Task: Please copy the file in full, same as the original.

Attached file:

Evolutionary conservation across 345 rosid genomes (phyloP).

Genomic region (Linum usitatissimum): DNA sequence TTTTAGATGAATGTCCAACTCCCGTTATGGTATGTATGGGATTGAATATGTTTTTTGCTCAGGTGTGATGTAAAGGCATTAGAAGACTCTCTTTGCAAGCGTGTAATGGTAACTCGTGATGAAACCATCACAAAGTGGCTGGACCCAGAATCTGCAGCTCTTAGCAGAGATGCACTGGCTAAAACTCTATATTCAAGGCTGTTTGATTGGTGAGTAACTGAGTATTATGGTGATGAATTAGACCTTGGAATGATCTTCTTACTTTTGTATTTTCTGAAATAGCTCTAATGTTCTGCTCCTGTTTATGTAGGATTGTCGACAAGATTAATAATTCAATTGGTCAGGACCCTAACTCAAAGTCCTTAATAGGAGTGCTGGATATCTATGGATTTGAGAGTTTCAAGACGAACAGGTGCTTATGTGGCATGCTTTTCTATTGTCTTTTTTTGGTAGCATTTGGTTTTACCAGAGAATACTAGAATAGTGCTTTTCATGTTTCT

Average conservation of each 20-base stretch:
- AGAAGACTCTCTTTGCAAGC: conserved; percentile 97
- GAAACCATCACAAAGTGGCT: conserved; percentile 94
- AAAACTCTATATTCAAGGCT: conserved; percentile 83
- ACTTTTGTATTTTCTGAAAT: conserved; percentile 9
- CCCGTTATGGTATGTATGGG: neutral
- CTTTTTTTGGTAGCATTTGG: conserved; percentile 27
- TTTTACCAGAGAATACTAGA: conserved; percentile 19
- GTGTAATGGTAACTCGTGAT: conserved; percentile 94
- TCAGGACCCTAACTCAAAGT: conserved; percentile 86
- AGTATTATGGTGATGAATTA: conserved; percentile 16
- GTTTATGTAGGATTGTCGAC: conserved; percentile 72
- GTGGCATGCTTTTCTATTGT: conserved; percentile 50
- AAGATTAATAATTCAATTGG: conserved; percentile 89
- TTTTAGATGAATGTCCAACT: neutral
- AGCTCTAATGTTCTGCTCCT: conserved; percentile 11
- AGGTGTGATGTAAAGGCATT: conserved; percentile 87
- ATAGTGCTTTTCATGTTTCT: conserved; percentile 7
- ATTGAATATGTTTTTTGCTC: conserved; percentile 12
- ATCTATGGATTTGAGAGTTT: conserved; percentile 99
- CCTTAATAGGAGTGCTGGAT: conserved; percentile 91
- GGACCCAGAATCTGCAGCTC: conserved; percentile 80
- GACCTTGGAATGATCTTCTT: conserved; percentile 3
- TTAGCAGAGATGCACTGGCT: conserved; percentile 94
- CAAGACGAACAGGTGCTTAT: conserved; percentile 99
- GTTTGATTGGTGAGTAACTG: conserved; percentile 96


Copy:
Evolutionary conservation across 345 rosid genomes (phyloP).

Genomic region (Linum usitatissimum): DNA sequence TTTTAGATGAATGTCCAACTCCCGTTATGGTATGTATGGGATTGAATATGTTTTTTGCTCAGGTGTGATGTAAAGGCATTAGAAGACTCTCTTTGCAAGCGTGTAATGGTAACTCGTGATGAAACCATCACAAAGTGGCTGGACCCAGAATCTGCAGCTCTTAGCAGAGATGCACTGGCTAAAACTCTATATTCAAGGCTGTTTGATTGGTGAGTAACTGAGTATTATGGTGATGAATTAGACCTTGGAATGATCTTCTTACTTTTGTATTTTCTGAAATAGCTCTAATGTTCTGCTCCTGTTTATGTAGGATTGTCGACAAGATTAATAATTCAATTGGTCAGGACCCTAACTCAAAGTCCTTAATAGGAGTGCTGGATATCTATGGATTTGAGAGTTTCAAGACGAACAGGTGCTTATGTGGCATGCTTTTCTATTGTCTTTTTTTGGTAGCATTTGGTTTTACCAGAGAATACTAGAATAGTGCTTTTCATGTTTCT

Average conservation of each 20-base stretch:
- AGAAGACTCTCTTTGCAAGC: conserved; percentile 97
- GAAACCATCACAAAGTGGCT: conserved; percentile 94
- AAAACTCTATATTCAAGGCT: conserved; percentile 83
- ACTTTTGTATTTTCTGAAAT: conserved; percentile 9
- CCCGTTATGGTATGTATGGG: neutral
- CTTTTTTTGGTAGCATTTGG: conserved; percentile 27
- TTTTACCAGAGAATACTAGA: conserved; percentile 19
- GTGTAATGGTAACTCGTGAT: conserved; percentile 94
- TCAGGACCCTAACTCAAAGT: conserved; percentile 86
- AGTATTATGGTGATGAATTA: conserved; percentile 16
- GTTTATGTAGGATTGTCGAC: conserved; percentile 72
- GTGGCATGCTTTTCTATTGT: conserved; percentile 50
- AAGATTAATAATTCAATTGG: conserved; percentile 89
- TTTTAGATGAATGTCCAACT: neutral
- AGCTCTAATGTTCTGCTCCT: conserved; percentile 11
- AGGTGTGATGTAAAGGCATT: conserved; percentile 87
- ATAGTGCTTTTCATGTTTCT: conserved; percentile 7
- ATTGAATATGTTTTTTGCTC: conserved; percentile 12
- ATCTATGGATTTGAGAGTTT: conserved; percentile 99
- CCTTAATAGGAGTGCTGGAT: conserved; percentile 91
- GGACCCAGAATCTGCAGCTC: conserved; percentile 80
- GACCTTGGAATGATCTTCTT: conserved; percentile 3
- TTAGCAGAGATGCACTGGCT: conserved; percentile 94
- CAAGACGAACAGGTGCTTAT: conserved; percentile 99
- GTTTGATTGGTGAGTAACTG: conserved; percentile 96